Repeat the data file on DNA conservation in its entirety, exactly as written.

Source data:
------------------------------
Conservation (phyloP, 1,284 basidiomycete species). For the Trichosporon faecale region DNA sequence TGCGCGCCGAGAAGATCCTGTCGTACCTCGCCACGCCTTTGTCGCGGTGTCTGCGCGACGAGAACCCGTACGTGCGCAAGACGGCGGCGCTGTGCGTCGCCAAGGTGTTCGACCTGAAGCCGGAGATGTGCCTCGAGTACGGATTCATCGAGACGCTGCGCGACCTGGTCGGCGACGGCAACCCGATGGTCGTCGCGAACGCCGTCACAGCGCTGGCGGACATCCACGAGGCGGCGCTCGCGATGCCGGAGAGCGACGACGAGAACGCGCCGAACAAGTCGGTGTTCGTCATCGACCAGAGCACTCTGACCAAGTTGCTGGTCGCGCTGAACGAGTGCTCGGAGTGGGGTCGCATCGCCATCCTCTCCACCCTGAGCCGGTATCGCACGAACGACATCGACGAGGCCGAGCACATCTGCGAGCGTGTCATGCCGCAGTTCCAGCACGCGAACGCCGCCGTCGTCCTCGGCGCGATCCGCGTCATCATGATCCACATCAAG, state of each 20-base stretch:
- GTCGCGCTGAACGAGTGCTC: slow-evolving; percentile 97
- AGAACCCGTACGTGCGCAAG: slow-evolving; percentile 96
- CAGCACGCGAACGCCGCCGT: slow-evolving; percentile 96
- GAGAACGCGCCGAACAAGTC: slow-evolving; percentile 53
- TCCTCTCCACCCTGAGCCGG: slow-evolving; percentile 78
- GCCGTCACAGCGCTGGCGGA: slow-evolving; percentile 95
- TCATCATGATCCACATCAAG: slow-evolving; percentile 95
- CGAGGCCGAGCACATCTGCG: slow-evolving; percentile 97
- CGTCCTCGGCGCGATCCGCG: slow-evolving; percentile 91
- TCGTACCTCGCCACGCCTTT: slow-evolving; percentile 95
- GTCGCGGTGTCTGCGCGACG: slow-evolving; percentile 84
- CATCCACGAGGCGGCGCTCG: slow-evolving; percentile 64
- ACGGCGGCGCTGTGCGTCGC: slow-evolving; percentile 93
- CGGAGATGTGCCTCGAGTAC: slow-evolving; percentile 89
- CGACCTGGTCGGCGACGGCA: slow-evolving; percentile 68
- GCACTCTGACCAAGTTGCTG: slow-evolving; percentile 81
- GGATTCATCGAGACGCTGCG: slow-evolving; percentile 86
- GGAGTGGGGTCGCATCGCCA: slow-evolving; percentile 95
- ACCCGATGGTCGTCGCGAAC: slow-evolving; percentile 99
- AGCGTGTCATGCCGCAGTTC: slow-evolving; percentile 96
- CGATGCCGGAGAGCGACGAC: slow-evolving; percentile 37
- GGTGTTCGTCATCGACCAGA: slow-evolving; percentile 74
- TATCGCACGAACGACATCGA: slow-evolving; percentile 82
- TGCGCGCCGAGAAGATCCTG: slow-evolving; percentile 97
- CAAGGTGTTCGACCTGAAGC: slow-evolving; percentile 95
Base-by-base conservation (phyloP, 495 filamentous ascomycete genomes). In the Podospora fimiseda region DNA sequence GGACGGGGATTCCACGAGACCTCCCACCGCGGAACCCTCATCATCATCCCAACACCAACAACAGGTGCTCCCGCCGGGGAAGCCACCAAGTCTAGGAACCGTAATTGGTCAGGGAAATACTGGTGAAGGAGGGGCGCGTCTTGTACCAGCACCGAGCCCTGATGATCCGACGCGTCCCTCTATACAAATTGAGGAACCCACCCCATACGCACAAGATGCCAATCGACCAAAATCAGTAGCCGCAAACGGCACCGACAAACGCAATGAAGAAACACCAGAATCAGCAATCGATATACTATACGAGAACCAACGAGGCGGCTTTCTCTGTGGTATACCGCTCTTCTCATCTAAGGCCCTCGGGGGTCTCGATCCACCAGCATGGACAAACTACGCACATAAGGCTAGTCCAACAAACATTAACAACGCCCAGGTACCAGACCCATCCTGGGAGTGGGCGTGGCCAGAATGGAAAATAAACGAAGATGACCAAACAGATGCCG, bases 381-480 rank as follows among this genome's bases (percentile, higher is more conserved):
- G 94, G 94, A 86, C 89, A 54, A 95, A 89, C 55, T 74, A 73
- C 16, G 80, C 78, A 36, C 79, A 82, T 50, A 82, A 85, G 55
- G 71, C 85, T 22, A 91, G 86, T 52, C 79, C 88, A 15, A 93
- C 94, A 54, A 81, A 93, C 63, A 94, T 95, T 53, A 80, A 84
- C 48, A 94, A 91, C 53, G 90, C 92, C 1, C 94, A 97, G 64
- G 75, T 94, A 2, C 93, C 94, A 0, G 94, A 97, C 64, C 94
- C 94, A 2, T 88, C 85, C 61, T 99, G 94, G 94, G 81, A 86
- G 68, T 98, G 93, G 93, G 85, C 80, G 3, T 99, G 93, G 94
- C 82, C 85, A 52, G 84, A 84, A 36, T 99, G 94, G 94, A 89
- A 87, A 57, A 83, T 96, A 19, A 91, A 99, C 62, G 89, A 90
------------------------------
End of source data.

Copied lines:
Conservation (phyloP, 1,284 basidiomycete species). For the Trichosporon faecale region DNA sequence TGCGCGCCGAGAAGATCCTGTCGTACCTCGCCACGCCTTTGTCGCGGTGTCTGCGCGACGAGAACCCGTACGTGCGCAAGACGGCGGCGCTGTGCGTCGCCAAGGTGTTCGACCTGAAGCCGGAGATGTGCCTCGAGTACGGATTCATCGAGACGCTGCGCGACCTGGTCGGCGACGGCAACCCGATGGTCGTCGCGAACGCCGTCACAGCGCTGGCGGACATCCACGAGGCGGCGCTCGCGATGCCGGAGAGCGACGACGAGAACGCGCCGAACAAGTCGGTGTTCGTCATCGACCAGAGCACTCTGACCAAGTTGCTGGTCGCGCTGAACGAGTGCTCGGAGTGGGGTCGCATCGCCATCCTCTCCACCCTGAGCCGGTATCGCACGAACGACATCGACGAGGCCGAGCACATCTGCGAGCGTGTCATGCCGCAGTTCCAGCACGCGAACGCCGCCGTCGTCCTCGGCGCGATCCGCGTCATCATGATCCACATCAAG, state of each 20-base stretch:
- GTCGCGCTGAACGAGTGCTC: slow-evolving; percentile 97
- AGAACCCGTACGTGCGCAAG: slow-evolving; percentile 96
- CAGCACGCGAACGCCGCCGT: slow-evolving; percentile 96
- GAGAACGCGCCGAACAAGTC: slow-evolving; percentile 53
- TCCTCTCCACCCTGAGCCGG: slow-evolving; percentile 78
- GCCGTCACAGCGCTGGCGGA: slow-evolving; percentile 95
- TCATCATGATCCACATCAAG: slow-evolving; percentile 95
- CGAGGCCGAGCACATCTGCG: slow-evolving; percentile 97
- CGTCCTCGGCGCGATCCGCG: slow-evolving; percentile 91
- TCGTACCTCGCCACGCCTTT: slow-evolving; percentile 95
- GTCGCGGTGTCTGCGCGACG: slow-evolving; percentile 84
- CATCCACGAGGCGGCGCTCG: slow-evolving; percentile 64
- ACGGCGGCGCTGTGCGTCGC: slow-evolving; percentile 93
- CGGAGATGTGCCTCGAGTAC: slow-evolving; percentile 89
- CGACCTGGTCGGCGACGGCA: slow-evolving; percentile 68
- GCACTCTGACCAAGTTGCTG: slow-evolving; percentile 81
- GGATTCATCGAGACGCTGCG: slow-evolving; percentile 86
- GGAGTGGGGTCGCATCGCCA: slow-evolving; percentile 95
- ACCCGATGGTCGTCGCGAAC: slow-evolving; percentile 99
- AGCGTGTCATGCCGCAGTTC: slow-evolving; percentile 96
- CGATGCCGGAGAGCGACGAC: slow-evolving; percentile 37
- GGTGTTCGTCATCGACCAGA: slow-evolving; percentile 74
- TATCGCACGAACGACATCGA: slow-evolving; percentile 82
- TGCGCGCCGAGAAGATCCTG: slow-evolving; percentile 97
- CAAGGTGTTCGACCTGAAGC: slow-evolving; percentile 95
Base-by-base conservation (phyloP, 495 filamentous ascomycete genomes). In the Podospora fimiseda region DNA sequence GGACGGGGATTCCACGAGACCTCCCACCGCGGAACCCTCATCATCATCCCAACACCAACAACAGGTGCTCCCGCCGGGGAAGCCACCAAGTCTAGGAACCGTAATTGGTCAGGGAAATACTGGTGAAGGAGGGGCGCGTCTTGTACCAGCACCGAGCCCTGATGATCCGACGCGTCCCTCTATACAAATTGAGGAACCCACCCCATACGCACAAGATGCCAATCGACCAAAATCAGTAGCCGCAAACGGCACCGACAAACGCAATGAAGAAACACCAGAATCAGCAATCGATATACTATACGAGAACCAACGAGGCGGCTTTCTCTGTGGTATACCGCTCTTCTCATCTAAGGCCCTCGGGGGTCTCGATCCACCAGCATGGACAAACTACGCACATAAGGCTAGTCCAACAAACATTAACAACGCCCAGGTACCAGACCCATCCTGGGAGTGGGCGTGGCCAGAATGGAAAATAAACGAAGATGACCAAACAGATGCCG, bases 381-480 rank as follows among this genome's bases (percentile, higher is more conserved):
- G 94, G 94, A 86, C 89, A 54, A 95, A 89, C 55, T 74, A 73
- C 16, G 80, C 78, A 36, C 79, A 82, T 50, A 82, A 85, G 55
- G 71, C 85, T 22, A 91, G 86, T 52, C 79, C 88, A 15, A 93
- C 94, A 54, A 81, A 93, C 63, A 94, T 95, T 53, A 80, A 84
- C 48, A 94, A 91, C 53, G 90, C 92, C 1, C 94, A 97, G 64
- G 75, T 94, A 2, C 93, C 94, A 0, G 94, A 97, C 64, C 94
- C 94, A 2, T 88, C 85, C 61, T 99, G 94, G 94, G 81, A 86
- G 68, T 98, G 93, G 93, G 85, C 80, G 3, T 99, G 93, G 94
- C 82, C 85, A 52, G 84, A 84, A 36, T 99, G 94, G 94, A 89
- A 87, A 57, A 83, T 96, A 19, A 91, A 99, C 62, G 89, A 90